Upaya (Sanskrit: उपाय upāya, “Expedient Means” or “pedagogy”) [1] is a term in Mahayana Buddhism which comes from the word upa√i and refers to something which goes or brings you up to something (i.e., a goal). It is essentially the Buddhist term for dialectics. The term is often used with kaushalya (कौशल्य, “cleverness”); upaya-kaushalya means roughly “skill in means”. Upaya-kaushalya is a concept which emphasizes that practitioners may use their own specific methods or techniques in order to cease suffering and introduce others to the dharma. The implication is that even if a technique, view, etc., is not ultimately “true” in the highest sense, it may still be an expedient practice to perform or view to hold; i.e., it may bring the practitioner closer to true realization anyway.

I’d never thought of upāya as ‘pedagogy‘ but this translation does make sense to me. It is a technique, a practice, a method of instruction, that may further one’s understanding of something, or taught to further the understanding of others. It’s also interesting that the Wikipedia article refers to upāya as the term for Buddhist dialectics. I don’t think this is strictly true as there are examples of upāya in the literature which use parable or kōan for example, but it’s true that in the early scholarly (monastic) texts, negative dialectics is a preferred method of pursuing truth. Nāgārjuna’s Mādhyamaka school of Buddhist thought is a good example of this. The Gelug school of Tibetan Buddhism still maintains a tradition of negative dialectical debate in its monasteries.

Although, as I learned to both my interest and frustration, the interpretation of ancient religious and philosophical ideas is constantly open to debate, it is conceivable that upāya might be understood and expressed as a pedagogical praxis of negative dialectics, or more simply, a critical pedagogy. It’s also occurred to me that there might be some value in thinking about ‘expedient means’ in light of Holloway’s work on negativity, his No! and Marx’s ‘negation of negation‘.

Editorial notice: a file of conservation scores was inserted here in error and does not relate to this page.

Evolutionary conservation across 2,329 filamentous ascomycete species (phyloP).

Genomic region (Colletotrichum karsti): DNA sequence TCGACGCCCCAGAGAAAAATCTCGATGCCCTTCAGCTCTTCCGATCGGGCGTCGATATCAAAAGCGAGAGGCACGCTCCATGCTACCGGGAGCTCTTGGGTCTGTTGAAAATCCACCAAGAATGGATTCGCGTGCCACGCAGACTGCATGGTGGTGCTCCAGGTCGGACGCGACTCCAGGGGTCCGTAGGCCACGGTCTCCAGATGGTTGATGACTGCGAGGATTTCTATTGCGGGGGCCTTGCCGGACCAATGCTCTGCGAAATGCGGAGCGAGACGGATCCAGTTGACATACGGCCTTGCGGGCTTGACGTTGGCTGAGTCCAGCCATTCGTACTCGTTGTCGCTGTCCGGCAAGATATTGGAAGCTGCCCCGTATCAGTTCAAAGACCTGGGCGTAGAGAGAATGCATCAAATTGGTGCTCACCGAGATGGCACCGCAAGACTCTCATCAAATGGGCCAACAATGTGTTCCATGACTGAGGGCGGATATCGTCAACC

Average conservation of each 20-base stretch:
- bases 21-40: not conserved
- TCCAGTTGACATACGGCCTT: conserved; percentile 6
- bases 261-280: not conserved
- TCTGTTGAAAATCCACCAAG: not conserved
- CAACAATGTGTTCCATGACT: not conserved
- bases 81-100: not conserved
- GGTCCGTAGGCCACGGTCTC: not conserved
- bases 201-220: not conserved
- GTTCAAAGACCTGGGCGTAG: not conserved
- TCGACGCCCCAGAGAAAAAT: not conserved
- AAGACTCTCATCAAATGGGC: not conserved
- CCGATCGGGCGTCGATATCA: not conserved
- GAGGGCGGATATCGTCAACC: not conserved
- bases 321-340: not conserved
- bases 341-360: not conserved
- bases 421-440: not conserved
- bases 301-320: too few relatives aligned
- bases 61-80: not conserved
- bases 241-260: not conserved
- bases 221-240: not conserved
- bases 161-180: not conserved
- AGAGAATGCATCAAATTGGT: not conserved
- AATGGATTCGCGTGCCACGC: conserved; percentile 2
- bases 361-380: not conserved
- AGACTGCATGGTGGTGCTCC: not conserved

No opens. It opens a new conceptual world. It also opens a new world of doing… Our no is a negation of the negation, but the negation of the negation is not positive, but a deeper negation, as Adorno points out.1

The negation of the negation does not bring us back to a reconciliation, to a positive world, but takes us deeper into the world of negation, moves us onto a different theoretical plane.

There’s clearly a lot to clarify and flesh out but, broadly speaking, I think the idea of ‘expedient means’ is a useful way of organising and developing my thinking. In pedagogical terms, what is technology’s dialectic? How might it be used as an expedient or skilful means, which leads to a better understanding of ourselves and our predicament?

To reflect this new approach to my work, which has been emerging since the start of this year, I’ve changed the title of this blog. The previous ../learninglab/joss title no longer made much sense anyway, as the blog is no longer hosted on the Learning Lab.

  1. Adorno, Theodor 1990, Negative Dialectics, London: Routledge. The quote is from Holloway, John. No. Historical Materialism, Volume 13. Number 4. pp. 265-285. []

Roundhouse Student-led Conference on Critical Theory and Education